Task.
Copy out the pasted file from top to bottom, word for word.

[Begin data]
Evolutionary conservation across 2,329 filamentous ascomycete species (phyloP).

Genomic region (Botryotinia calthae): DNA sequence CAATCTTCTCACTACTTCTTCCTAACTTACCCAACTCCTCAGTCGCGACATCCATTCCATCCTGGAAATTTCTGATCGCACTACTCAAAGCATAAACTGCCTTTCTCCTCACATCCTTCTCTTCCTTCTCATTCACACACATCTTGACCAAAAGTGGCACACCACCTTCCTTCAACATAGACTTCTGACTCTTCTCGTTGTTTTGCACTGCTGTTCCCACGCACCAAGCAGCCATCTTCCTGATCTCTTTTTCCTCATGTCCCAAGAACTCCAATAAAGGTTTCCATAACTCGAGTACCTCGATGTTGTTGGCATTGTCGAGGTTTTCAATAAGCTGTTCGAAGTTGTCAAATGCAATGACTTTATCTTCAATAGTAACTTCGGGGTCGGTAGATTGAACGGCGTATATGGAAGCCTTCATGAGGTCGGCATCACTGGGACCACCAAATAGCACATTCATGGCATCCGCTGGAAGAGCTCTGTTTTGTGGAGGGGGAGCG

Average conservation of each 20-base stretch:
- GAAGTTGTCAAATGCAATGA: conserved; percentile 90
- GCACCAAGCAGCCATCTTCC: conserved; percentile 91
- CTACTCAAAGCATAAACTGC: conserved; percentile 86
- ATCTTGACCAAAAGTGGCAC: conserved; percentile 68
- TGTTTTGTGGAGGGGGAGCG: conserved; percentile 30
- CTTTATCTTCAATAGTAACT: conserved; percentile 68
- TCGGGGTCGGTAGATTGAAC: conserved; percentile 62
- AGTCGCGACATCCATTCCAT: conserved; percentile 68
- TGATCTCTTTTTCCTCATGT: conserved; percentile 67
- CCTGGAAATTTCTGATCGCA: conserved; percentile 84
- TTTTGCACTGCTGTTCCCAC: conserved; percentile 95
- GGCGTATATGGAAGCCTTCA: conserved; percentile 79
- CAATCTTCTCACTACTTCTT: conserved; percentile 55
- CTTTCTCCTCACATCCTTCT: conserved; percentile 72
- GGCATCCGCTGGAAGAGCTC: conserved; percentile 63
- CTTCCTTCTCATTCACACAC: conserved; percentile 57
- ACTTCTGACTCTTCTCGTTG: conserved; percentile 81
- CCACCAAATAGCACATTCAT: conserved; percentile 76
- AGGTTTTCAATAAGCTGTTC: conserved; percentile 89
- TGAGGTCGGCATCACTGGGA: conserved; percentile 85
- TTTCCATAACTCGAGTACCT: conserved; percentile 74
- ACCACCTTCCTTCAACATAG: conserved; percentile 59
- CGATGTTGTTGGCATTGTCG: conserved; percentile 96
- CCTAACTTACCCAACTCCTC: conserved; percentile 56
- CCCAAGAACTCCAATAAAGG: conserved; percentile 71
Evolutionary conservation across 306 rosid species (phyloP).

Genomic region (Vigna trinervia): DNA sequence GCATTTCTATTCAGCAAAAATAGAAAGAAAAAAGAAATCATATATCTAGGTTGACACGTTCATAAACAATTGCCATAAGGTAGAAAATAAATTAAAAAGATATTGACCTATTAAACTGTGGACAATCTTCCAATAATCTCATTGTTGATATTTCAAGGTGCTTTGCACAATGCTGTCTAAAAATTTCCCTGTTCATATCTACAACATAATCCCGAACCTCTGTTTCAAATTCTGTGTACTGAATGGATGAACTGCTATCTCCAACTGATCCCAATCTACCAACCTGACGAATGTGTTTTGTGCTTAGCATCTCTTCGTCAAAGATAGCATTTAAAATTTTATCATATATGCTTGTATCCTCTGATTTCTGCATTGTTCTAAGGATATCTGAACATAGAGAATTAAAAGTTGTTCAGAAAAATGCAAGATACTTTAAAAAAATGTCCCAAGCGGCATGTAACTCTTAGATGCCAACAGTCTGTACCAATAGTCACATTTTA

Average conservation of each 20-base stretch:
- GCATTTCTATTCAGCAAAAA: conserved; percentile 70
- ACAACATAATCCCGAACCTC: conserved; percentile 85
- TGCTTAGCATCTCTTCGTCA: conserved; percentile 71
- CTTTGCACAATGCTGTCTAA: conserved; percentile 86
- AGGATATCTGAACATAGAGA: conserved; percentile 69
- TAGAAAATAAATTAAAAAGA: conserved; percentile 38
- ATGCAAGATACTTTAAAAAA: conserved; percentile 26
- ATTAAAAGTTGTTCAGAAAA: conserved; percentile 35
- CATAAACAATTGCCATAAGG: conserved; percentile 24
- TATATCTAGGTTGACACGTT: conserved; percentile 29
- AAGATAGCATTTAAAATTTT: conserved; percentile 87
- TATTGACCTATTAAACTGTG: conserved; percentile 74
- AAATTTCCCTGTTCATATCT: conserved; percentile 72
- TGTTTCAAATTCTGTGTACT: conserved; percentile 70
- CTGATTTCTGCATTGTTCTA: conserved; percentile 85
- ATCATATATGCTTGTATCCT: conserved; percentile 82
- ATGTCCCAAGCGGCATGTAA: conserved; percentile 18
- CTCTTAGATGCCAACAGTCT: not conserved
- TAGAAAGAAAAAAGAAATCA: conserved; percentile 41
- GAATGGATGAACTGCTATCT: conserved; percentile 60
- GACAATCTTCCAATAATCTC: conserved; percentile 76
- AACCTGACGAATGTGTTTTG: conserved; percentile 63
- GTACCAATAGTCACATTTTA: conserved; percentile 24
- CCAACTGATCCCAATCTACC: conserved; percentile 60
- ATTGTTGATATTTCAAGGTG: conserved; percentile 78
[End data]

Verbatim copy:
Evolutionary conservation across 2,329 filamentous ascomycete species (phyloP).

Genomic region (Botryotinia calthae): DNA sequence CAATCTTCTCACTACTTCTTCCTAACTTACCCAACTCCTCAGTCGCGACATCCATTCCATCCTGGAAATTTCTGATCGCACTACTCAAAGCATAAACTGCCTTTCTCCTCACATCCTTCTCTTCCTTCTCATTCACACACATCTTGACCAAAAGTGGCACACCACCTTCCTTCAACATAGACTTCTGACTCTTCTCGTTGTTTTGCACTGCTGTTCCCACGCACCAAGCAGCCATCTTCCTGATCTCTTTTTCCTCATGTCCCAAGAACTCCAATAAAGGTTTCCATAACTCGAGTACCTCGATGTTGTTGGCATTGTCGAGGTTTTCAATAAGCTGTTCGAAGTTGTCAAATGCAATGACTTTATCTTCAATAGTAACTTCGGGGTCGGTAGATTGAACGGCGTATATGGAAGCCTTCATGAGGTCGGCATCACTGGGACCACCAAATAGCACATTCATGGCATCCGCTGGAAGAGCTCTGTTTTGTGGAGGGGGAGCG

Average conservation of each 20-base stretch:
- GAAGTTGTCAAATGCAATGA: conserved; percentile 90
- GCACCAAGCAGCCATCTTCC: conserved; percentile 91
- CTACTCAAAGCATAAACTGC: conserved; percentile 86
- ATCTTGACCAAAAGTGGCAC: conserved; percentile 68
- TGTTTTGTGGAGGGGGAGCG: conserved; percentile 30
- CTTTATCTTCAATAGTAACT: conserved; percentile 68
- TCGGGGTCGGTAGATTGAAC: conserved; percentile 62
- AGTCGCGACATCCATTCCAT: conserved; percentile 68
- TGATCTCTTTTTCCTCATGT: conserved; percentile 67
- CCTGGAAATTTCTGATCGCA: conserved; percentile 84
- TTTTGCACTGCTGTTCCCAC: conserved; percentile 95
- GGCGTATATGGAAGCCTTCA: conserved; percentile 79
- CAATCTTCTCACTACTTCTT: conserved; percentile 55
- CTTTCTCCTCACATCCTTCT: conserved; percentile 72
- GGCATCCGCTGGAAGAGCTC: conserved; percentile 63
- CTTCCTTCTCATTCACACAC: conserved; percentile 57
- ACTTCTGACTCTTCTCGTTG: conserved; percentile 81
- CCACCAAATAGCACATTCAT: conserved; percentile 76
- AGGTTTTCAATAAGCTGTTC: conserved; percentile 89
- TGAGGTCGGCATCACTGGGA: conserved; percentile 85
- TTTCCATAACTCGAGTACCT: conserved; percentile 74
- ACCACCTTCCTTCAACATAG: conserved; percentile 59
- CGATGTTGTTGGCATTGTCG: conserved; percentile 96
- CCTAACTTACCCAACTCCTC: conserved; percentile 56
- CCCAAGAACTCCAATAAAGG: conserved; percentile 71
Evolutionary conservation across 306 rosid species (phyloP).

Genomic region (Vigna trinervia): DNA sequence GCATTTCTATTCAGCAAAAATAGAAAGAAAAAAGAAATCATATATCTAGGTTGACACGTTCATAAACAATTGCCATAAGGTAGAAAATAAATTAAAAAGATATTGACCTATTAAACTGTGGACAATCTTCCAATAATCTCATTGTTGATATTTCAAGGTGCTTTGCACAATGCTGTCTAAAAATTTCCCTGTTCATATCTACAACATAATCCCGAACCTCTGTTTCAAATTCTGTGTACTGAATGGATGAACTGCTATCTCCAACTGATCCCAATCTACCAACCTGACGAATGTGTTTTGTGCTTAGCATCTCTTCGTCAAAGATAGCATTTAAAATTTTATCATATATGCTTGTATCCTCTGATTTCTGCATTGTTCTAAGGATATCTGAACATAGAGAATTAAAAGTTGTTCAGAAAAATGCAAGATACTTTAAAAAAATGTCCCAAGCGGCATGTAACTCTTAGATGCCAACAGTCTGTACCAATAGTCACATTTTA

Average conservation of each 20-base stretch:
- GCATTTCTATTCAGCAAAAA: conserved; percentile 70
- ACAACATAATCCCGAACCTC: conserved; percentile 85
- TGCTTAGCATCTCTTCGTCA: conserved; percentile 71
- CTTTGCACAATGCTGTCTAA: conserved; percentile 86
- AGGATATCTGAACATAGAGA: conserved; percentile 69
- TAGAAAATAAATTAAAAAGA: conserved; percentile 38
- ATGCAAGATACTTTAAAAAA: conserved; percentile 26
- ATTAAAAGTTGTTCAGAAAA: conserved; percentile 35
- CATAAACAATTGCCATAAGG: conserved; percentile 24
- TATATCTAGGTTGACACGTT: conserved; percentile 29
- AAGATAGCATTTAAAATTTT: conserved; percentile 87
- TATTGACCTATTAAACTGTG: conserved; percentile 74
- AAATTTCCCTGTTCATATCT: conserved; percentile 72
- TGTTTCAAATTCTGTGTACT: conserved; percentile 70
- CTGATTTCTGCATTGTTCTA: conserved; percentile 85
- ATCATATATGCTTGTATCCT: conserved; percentile 82
- ATGTCCCAAGCGGCATGTAA: conserved; percentile 18
- CTCTTAGATGCCAACAGTCT: not conserved
- TAGAAAGAAAAAAGAAATCA: conserved; percentile 41
- GAATGGATGAACTGCTATCT: conserved; percentile 60
- GACAATCTTCCAATAATCTC: conserved; percentile 76
- AACCTGACGAATGTGTTTTG: conserved; percentile 63
- GTACCAATAGTCACATTTTA: conserved; percentile 24
- CCAACTGATCCCAATCTACC: conserved; percentile 60
- ATTGTTGATATTTCAAGGTG: conserved; percentile 78